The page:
Depending on your circumstances in life, you may be among the many people who feel that you do not need to create an estate plan. You may think that your loved ones will automatically know what to do with your belongings after your passing and to generally settle your final affairs. However, you may want to remember that California state laws will play a role in how your final affairs are settled if you do not create a plan.
In addition to not wanting the court to decide who gets what and who handles your affairs, you may have more reasons to create an estate plan than you think. If you are on the fence about starting the planning process, you may want to ask yourself some questions.
Do you have children?
Having kids is a significant reason to start estate planning. A will is the only document that allows you to legally name a person to act as your children's guardian in the event of your passing. You certainly want your children to have a trusted and responsible person care for them in the event that you cannot, and choosing that person yourself could put you more at ease. In addition to providing care, a guardian of the estate could handle any assets your children inherit until they reach adulthood.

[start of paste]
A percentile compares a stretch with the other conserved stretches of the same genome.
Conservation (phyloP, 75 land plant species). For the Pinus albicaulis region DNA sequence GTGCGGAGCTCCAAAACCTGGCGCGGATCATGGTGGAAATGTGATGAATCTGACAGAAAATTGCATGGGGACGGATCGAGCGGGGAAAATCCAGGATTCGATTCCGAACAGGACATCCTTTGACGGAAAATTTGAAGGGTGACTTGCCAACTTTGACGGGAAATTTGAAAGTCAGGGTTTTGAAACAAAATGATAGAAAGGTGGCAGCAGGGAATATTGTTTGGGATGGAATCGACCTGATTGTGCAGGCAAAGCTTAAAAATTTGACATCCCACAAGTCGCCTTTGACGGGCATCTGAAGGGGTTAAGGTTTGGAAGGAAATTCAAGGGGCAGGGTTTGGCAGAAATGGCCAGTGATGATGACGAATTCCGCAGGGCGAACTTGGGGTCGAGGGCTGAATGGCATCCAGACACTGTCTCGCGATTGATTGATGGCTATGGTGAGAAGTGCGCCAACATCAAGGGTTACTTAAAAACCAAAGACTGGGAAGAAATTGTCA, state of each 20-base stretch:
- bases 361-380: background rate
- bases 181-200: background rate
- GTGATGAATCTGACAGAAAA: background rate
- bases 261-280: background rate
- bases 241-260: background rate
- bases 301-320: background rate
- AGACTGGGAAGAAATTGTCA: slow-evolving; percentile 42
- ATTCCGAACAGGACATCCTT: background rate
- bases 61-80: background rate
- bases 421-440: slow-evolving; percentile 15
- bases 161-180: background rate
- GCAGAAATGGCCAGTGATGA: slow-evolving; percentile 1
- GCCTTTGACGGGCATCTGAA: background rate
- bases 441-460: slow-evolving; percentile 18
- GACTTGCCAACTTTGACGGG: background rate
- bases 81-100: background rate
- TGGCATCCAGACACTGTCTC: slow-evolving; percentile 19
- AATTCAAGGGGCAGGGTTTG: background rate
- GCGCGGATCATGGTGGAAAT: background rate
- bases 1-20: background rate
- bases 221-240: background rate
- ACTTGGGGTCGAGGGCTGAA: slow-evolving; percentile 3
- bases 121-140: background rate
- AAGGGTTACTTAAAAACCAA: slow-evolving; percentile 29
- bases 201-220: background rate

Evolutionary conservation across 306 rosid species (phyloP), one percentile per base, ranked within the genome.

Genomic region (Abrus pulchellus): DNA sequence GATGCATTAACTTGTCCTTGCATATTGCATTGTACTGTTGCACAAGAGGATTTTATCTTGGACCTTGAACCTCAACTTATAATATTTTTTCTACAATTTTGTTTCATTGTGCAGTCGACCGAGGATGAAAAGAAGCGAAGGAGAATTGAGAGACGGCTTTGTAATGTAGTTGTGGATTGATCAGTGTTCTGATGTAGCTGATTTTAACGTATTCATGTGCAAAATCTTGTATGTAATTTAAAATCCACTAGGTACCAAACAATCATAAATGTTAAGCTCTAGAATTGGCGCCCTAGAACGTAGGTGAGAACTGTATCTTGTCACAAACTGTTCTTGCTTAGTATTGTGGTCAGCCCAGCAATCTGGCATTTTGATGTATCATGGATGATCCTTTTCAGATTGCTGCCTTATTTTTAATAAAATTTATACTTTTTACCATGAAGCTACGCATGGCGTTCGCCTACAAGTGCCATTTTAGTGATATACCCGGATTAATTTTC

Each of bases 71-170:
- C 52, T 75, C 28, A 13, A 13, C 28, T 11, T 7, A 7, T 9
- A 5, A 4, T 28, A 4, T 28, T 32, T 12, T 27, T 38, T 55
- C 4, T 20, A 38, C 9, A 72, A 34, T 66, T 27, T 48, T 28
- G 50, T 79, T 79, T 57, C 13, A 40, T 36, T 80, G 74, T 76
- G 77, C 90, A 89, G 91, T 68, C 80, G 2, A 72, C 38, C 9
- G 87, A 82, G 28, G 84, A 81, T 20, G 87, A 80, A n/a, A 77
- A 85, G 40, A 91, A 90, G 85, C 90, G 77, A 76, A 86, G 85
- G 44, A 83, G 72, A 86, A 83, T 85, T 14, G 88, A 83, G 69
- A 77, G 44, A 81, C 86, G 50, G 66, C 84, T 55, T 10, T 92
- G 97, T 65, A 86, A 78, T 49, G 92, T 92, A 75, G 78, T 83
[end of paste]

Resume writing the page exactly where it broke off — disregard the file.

Do you want your information to go public?
Estate planning could also give you the opportunity to ensure that your affairs remain private after your passing. Many people do not want their estates to go through probate because it is a public process, and your information will become part of the public record. If you do not want that to happen, you could use planning tools like trusts that would keep your information and affairs more private.
Do you want to give to charity?
It is common for individuals to want charitable organizations to benefit from their estates. If you have similar wishes, you may want to set up a charitable trust or name a favorite charitable organization as a beneficiary in your will. You could indicate that the charity should receive a specified amount of money, a percentage of the estate or even just a specific item.
Have you fully assessed your circumstances?
These few questions give you just a basic idea of how estate planning could prove useful. If you have not considered your personal circumstances in a more in-depth manner, you may want to take the time to do so in order to see whether you truly want to risk passing away without a plan in place. If you do decide that the time has come to create a plan, you may want to work with an attorney to better understand your options.